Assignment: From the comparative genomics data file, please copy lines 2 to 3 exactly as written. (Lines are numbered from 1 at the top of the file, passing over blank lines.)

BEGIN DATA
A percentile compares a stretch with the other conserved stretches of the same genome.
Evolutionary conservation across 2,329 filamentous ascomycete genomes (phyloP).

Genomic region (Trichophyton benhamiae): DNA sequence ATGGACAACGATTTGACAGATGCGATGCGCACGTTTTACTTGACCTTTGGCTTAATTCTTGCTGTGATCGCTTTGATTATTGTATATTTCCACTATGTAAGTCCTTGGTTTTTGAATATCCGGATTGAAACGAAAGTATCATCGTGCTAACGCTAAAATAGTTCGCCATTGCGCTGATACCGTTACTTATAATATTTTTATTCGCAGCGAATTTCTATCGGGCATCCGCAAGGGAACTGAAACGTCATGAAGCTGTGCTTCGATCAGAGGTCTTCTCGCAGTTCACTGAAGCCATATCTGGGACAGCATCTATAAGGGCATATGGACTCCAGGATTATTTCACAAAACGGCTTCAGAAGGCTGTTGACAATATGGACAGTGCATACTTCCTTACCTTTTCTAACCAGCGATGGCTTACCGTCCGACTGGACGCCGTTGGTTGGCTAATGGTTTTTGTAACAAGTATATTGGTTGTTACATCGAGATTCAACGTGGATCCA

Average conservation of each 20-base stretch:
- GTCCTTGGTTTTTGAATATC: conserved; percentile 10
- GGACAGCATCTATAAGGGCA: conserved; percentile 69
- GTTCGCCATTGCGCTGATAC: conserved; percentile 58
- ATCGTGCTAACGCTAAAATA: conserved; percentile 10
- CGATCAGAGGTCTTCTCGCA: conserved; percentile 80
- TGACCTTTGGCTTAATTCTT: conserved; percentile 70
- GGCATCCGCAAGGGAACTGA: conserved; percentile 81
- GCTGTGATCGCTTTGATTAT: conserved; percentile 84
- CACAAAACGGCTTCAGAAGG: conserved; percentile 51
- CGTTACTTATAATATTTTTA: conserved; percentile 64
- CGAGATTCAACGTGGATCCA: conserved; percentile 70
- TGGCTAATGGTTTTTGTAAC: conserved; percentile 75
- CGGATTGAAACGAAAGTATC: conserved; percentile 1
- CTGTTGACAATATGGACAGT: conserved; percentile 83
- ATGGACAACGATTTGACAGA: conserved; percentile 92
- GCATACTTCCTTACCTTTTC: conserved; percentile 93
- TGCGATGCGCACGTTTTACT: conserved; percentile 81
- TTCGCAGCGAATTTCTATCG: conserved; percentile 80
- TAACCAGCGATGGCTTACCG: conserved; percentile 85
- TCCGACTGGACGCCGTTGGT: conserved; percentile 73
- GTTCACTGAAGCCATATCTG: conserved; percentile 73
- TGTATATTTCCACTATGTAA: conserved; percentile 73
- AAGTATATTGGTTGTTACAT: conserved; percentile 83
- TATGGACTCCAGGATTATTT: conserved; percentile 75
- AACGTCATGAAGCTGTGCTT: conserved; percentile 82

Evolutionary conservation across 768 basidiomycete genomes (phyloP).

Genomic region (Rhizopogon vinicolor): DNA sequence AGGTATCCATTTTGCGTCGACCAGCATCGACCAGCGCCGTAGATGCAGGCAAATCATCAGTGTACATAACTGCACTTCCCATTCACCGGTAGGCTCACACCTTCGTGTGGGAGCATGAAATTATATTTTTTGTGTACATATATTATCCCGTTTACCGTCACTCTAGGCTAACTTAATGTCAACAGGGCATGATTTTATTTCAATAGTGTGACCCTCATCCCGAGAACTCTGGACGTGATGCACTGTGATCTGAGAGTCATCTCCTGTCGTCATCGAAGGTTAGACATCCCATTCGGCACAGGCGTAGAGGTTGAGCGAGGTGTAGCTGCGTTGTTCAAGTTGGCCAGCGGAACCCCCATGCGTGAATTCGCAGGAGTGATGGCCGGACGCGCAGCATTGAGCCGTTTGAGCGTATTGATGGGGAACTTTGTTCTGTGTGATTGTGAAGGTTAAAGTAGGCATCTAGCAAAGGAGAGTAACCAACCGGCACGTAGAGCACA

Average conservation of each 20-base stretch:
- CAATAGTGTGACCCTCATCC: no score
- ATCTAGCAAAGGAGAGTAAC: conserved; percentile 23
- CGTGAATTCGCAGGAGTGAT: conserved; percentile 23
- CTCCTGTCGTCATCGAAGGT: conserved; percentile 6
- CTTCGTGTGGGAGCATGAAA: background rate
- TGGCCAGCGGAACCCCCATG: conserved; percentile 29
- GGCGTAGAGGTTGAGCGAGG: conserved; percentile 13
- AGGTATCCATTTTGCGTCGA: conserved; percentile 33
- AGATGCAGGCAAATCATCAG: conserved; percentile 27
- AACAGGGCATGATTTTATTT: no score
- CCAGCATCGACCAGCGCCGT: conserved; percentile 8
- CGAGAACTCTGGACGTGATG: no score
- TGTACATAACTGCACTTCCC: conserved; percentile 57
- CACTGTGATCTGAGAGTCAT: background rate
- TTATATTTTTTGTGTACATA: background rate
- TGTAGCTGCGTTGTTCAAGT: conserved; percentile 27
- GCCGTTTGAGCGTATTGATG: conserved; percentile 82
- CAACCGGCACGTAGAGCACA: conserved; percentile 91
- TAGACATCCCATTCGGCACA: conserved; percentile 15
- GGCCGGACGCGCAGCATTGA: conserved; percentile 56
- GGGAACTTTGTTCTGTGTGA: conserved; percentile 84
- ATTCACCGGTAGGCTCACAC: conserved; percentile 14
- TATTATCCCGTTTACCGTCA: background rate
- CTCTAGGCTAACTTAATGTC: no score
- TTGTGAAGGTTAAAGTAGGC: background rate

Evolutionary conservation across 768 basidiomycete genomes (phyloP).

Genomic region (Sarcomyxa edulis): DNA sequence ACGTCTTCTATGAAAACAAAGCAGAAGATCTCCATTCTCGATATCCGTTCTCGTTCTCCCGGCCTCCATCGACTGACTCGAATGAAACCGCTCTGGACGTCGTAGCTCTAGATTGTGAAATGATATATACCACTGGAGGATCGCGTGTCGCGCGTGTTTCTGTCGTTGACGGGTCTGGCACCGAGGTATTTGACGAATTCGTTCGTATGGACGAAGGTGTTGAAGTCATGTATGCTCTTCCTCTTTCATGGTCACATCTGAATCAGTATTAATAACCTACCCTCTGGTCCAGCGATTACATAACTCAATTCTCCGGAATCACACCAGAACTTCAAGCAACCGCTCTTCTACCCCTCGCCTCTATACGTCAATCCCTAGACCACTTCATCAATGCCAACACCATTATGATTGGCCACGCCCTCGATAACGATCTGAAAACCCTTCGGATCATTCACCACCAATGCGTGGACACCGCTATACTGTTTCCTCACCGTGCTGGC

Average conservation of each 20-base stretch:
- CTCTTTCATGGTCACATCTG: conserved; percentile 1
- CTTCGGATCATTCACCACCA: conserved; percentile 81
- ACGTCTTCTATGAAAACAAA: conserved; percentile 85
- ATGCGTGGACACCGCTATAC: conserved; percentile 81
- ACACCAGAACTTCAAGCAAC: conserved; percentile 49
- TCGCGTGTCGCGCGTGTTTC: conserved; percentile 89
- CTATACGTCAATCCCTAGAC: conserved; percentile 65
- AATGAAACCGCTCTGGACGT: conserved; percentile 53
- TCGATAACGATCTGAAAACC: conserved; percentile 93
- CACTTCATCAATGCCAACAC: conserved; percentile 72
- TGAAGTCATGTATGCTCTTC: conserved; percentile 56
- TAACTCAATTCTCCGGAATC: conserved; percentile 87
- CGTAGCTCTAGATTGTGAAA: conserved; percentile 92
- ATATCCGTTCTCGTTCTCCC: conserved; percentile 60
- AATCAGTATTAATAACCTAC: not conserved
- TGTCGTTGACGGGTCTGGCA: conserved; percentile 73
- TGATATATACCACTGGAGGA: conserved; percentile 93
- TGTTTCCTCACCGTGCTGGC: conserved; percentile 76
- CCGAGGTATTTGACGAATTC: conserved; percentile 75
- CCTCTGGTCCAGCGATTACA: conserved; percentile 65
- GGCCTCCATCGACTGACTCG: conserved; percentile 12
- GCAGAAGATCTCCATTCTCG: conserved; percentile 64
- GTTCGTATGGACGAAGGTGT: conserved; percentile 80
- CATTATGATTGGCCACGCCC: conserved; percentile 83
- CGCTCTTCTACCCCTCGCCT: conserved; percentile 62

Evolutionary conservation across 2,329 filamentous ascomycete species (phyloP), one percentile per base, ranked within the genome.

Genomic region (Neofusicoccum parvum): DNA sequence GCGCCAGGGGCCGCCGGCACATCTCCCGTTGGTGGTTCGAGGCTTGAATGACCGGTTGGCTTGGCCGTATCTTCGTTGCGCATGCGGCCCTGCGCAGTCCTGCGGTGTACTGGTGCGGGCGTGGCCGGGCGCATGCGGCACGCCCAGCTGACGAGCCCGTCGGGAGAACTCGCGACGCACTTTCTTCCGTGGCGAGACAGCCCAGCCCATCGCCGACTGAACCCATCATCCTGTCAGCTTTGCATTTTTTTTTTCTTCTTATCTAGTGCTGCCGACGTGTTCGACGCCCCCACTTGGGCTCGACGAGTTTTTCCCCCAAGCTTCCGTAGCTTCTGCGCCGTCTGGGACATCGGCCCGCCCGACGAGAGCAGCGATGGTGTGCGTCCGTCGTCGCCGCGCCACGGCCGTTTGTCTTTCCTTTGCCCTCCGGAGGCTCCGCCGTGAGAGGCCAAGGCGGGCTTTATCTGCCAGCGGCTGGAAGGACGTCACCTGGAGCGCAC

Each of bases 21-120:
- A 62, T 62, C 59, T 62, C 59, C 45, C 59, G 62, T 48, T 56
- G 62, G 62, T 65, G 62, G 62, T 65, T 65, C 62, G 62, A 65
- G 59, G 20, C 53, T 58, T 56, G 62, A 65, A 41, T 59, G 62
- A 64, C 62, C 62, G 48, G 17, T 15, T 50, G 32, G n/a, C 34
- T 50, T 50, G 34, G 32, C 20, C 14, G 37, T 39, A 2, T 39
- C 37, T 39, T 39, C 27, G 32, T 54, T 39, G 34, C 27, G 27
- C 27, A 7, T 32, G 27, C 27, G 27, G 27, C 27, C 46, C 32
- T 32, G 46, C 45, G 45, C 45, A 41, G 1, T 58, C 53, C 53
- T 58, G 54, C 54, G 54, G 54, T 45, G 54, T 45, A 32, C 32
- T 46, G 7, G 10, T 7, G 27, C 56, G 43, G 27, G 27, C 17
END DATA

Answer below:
Evolutionary conservation across 2,329 filamentous ascomycete genomes (phyloP).

Genomic region (Trichophyton benhamiae): DNA sequence ATGGACAACGATTTGACAGATGCGATGCGCACGTTTTACTTGACCTTTGGCTTAATTCTTGCTGTGATCGCTTTGATTATTGTATATTTCCACTATGTAAGTCCTTGGTTTTTGAATATCCGGATTGAAACGAAAGTATCATCGTGCTAACGCTAAAATAGTTCGCCATTGCGCTGATACCGTTACTTATAATATTTTTATTCGCAGCGAATTTCTATCGGGCATCCGCAAGGGAACTGAAACGTCATGAAGCTGTGCTTCGATCAGAGGTCTTCTCGCAGTTCACTGAAGCCATATCTGGGACAGCATCTATAAGGGCATATGGACTCCAGGATTATTTCACAAAACGGCTTCAGAAGGCTGTTGACAATATGGACAGTGCATACTTCCTTACCTTTTCTAACCAGCGATGGCTTACCGTCCGACTGGACGCCGTTGGTTGGCTAATGGTTTTTGTAACAAGTATATTGGTTGTTACATCGAGATTCAACGTGGATCCA